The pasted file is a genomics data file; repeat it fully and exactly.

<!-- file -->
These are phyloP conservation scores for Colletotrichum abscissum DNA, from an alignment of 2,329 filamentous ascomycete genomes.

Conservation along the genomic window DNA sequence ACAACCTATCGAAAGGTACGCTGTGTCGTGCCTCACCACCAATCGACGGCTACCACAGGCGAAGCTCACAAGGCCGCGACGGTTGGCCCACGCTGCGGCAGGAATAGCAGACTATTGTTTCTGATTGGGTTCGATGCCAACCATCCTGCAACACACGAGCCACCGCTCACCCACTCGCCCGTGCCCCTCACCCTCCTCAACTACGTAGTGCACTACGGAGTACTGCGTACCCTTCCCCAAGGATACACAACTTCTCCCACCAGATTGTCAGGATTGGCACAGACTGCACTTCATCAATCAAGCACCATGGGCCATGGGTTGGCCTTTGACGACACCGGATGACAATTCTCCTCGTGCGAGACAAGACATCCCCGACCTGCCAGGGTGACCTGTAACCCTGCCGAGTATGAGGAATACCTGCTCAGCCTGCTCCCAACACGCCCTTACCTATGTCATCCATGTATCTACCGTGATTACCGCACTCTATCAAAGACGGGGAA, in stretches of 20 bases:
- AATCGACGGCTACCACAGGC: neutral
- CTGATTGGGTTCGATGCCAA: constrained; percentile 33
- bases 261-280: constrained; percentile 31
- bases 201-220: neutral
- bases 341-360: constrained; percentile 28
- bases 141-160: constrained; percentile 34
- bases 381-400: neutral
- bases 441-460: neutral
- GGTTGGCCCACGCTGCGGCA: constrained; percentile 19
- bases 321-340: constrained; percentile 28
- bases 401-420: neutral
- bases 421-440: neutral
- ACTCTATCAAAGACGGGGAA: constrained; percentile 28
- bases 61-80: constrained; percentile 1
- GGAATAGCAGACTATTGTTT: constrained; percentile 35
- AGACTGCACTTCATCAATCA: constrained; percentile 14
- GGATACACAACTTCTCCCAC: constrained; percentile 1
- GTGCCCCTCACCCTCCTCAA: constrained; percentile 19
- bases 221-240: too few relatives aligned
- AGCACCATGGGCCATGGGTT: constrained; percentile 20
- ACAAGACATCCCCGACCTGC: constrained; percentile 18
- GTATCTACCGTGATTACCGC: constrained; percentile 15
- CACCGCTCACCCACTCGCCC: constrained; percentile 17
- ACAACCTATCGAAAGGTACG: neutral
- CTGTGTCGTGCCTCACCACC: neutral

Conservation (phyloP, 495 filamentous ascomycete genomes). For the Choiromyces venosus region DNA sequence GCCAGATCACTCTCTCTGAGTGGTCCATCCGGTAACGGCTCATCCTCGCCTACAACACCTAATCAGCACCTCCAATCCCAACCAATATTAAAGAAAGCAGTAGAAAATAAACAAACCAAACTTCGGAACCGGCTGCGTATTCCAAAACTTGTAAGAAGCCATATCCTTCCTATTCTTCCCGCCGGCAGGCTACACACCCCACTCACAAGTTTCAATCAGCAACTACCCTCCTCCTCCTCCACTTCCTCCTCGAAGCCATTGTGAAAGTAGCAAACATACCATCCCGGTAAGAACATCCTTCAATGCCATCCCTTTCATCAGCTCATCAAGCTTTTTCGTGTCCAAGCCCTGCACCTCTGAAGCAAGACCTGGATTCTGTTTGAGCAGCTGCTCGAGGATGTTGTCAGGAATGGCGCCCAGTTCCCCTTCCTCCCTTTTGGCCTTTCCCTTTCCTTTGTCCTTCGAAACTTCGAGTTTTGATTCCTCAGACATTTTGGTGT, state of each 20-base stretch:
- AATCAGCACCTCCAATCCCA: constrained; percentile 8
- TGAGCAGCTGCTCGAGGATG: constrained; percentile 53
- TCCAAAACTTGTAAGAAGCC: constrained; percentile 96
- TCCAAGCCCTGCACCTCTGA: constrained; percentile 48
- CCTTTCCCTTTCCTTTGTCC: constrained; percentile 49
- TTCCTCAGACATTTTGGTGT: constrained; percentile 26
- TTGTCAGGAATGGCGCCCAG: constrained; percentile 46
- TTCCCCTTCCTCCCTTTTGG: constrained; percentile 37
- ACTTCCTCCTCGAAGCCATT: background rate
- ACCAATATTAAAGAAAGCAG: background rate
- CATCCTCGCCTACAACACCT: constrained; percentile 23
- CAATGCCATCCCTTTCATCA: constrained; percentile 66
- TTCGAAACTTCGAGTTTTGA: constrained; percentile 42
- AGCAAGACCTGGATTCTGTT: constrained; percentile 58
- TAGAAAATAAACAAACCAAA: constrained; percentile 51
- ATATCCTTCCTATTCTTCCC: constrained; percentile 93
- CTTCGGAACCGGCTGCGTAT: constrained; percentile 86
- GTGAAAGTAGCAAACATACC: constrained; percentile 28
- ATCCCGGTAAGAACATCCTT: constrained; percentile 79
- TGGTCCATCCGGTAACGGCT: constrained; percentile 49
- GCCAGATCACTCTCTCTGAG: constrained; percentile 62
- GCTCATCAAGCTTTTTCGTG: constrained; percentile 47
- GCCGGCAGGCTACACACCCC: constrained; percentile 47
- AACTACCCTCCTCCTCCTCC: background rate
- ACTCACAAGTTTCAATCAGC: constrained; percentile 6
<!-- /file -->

These are phyloP conservation scores for Colletotrichum abscissum DNA, from an alignment of 2,329 filamentous ascomycete genomes.

Conservation along the genomic window DNA sequence ACAACCTATCGAAAGGTACGCTGTGTCGTGCCTCACCACCAATCGACGGCTACCACAGGCGAAGCTCACAAGGCCGCGACGGTTGGCCCACGCTGCGGCAGGAATAGCAGACTATTGTTTCTGATTGGGTTCGATGCCAACCATCCTGCAACACACGAGCCACCGCTCACCCACTCGCCCGTGCCCCTCACCCTCCTCAACTACGTAGTGCACTACGGAGTACTGCGTACCCTTCCCCAAGGATACACAACTTCTCCCACCAGATTGTCAGGATTGGCACAGACTGCACTTCATCAATCAAGCACCATGGGCCATGGGTTGGCCTTTGACGACACCGGATGACAATTCTCCTCGTGCGAGACAAGACATCCCCGACCTGCCAGGGTGACCTGTAACCCTGCCGAGTATGAGGAATACCTGCTCAGCCTGCTCCCAACACGCCCTTACCTATGTCATCCATGTATCTACCGTGATTACCGCACTCTATCAAAGACGGGGAA, in stretches of 20 bases:
- AATCGACGGCTACCACAGGC: neutral
- CTGATTGGGTTCGATGCCAA: constrained; percentile 33
- bases 261-280: constrained; percentile 31
- bases 201-220: neutral
- bases 341-360: constrained; percentile 28
- bases 141-160: constrained; percentile 34
- bases 381-400: neutral
- bases 441-460: neutral
- GGTTGGCCCACGCTGCGGCA: constrained; percentile 19
- bases 321-340: constrained; percentile 28
- bases 401-420: neutral
- bases 421-440: neutral
- ACTCTATCAAAGACGGGGAA: constrained; percentile 28
- bases 61-80: constrained; percentile 1
- GGAATAGCAGACTATTGTTT: constrained; percentile 35
- AGACTGCACTTCATCAATCA: constrained; percentile 14
- GGATACACAACTTCTCCCAC: constrained; percentile 1
- GTGCCCCTCACCCTCCTCAA: constrained; percentile 19
- bases 221-240: too few relatives aligned
- AGCACCATGGGCCATGGGTT: constrained; percentile 20
- ACAAGACATCCCCGACCTGC: constrained; percentile 18
- GTATCTACCGTGATTACCGC: constrained; percentile 15
- CACCGCTCACCCACTCGCCC: constrained; percentile 17
- ACAACCTATCGAAAGGTACG: neutral
- CTGTGTCGTGCCTCACCACC: neutral

Conservation (phyloP, 495 filamentous ascomycete genomes). For the Choiromyces venosus region DNA sequence GCCAGATCACTCTCTCTGAGTGGTCCATCCGGTAACGGCTCATCCTCGCCTACAACACCTAATCAGCACCTCCAATCCCAACCAATATTAAAGAAAGCAGTAGAAAATAAACAAACCAAACTTCGGAACCGGCTGCGTATTCCAAAACTTGTAAGAAGCCATATCCTTCCTATTCTTCCCGCCGGCAGGCTACACACCCCACTCACAAGTTTCAATCAGCAACTACCCTCCTCCTCCTCCACTTCCTCCTCGAAGCCATTGTGAAAGTAGCAAACATACCATCCCGGTAAGAACATCCTTCAATGCCATCCCTTTCATCAGCTCATCAAGCTTTTTCGTGTCCAAGCCCTGCACCTCTGAAGCAAGACCTGGATTCTGTTTGAGCAGCTGCTCGAGGATGTTGTCAGGAATGGCGCCCAGTTCCCCTTCCTCCCTTTTGGCCTTTCCCTTTCCTTTGTCCTTCGAAACTTCGAGTTTTGATTCCTCAGACATTTTGGTGT, state of each 20-base stretch:
- AATCAGCACCTCCAATCCCA: constrained; percentile 8
- TGAGCAGCTGCTCGAGGATG: constrained; percentile 53
- TCCAAAACTTGTAAGAAGCC: constrained; percentile 96
- TCCAAGCCCTGCACCTCTGA: constrained; percentile 48
- CCTTTCCCTTTCCTTTGTCC: constrained; percentile 49
- TTCCTCAGACATTTTGGTGT: constrained; percentile 26
- TTGTCAGGAATGGCGCCCAG: constrained; percentile 46
- TTCCCCTTCCTCCCTTTTGG: constrained; percentile 37
- ACTTCCTCCTCGAAGCCATT: background rate
- ACCAATATTAAAGAAAGCAG: background rate
- CATCCTCGCCTACAACACCT: constrained; percentile 23
- CAATGCCATCCCTTTCATCA: constrained; percentile 66
- TTCGAAACTTCGAGTTTTGA: constrained; percentile 42
- AGCAAGACCTGGATTCTGTT: constrained; percentile 58
- TAGAAAATAAACAAACCAAA: constrained; percentile 51
- ATATCCTTCCTATTCTTCCC: constrained; percentile 93
- CTTCGGAACCGGCTGCGTAT: constrained; percentile 86
- GTGAAAGTAGCAAACATACC: constrained; percentile 28
- ATCCCGGTAAGAACATCCTT: constrained; percentile 79
- TGGTCCATCCGGTAACGGCT: constrained; percentile 49
- GCCAGATCACTCTCTCTGAG: constrained; percentile 62
- GCTCATCAAGCTTTTTCGTG: constrained; percentile 47
- GCCGGCAGGCTACACACCCC: constrained; percentile 47
- AACTACCCTCCTCCTCCTCC: background rate
- ACTCACAAGTTTCAATCAGC: constrained; percentile 6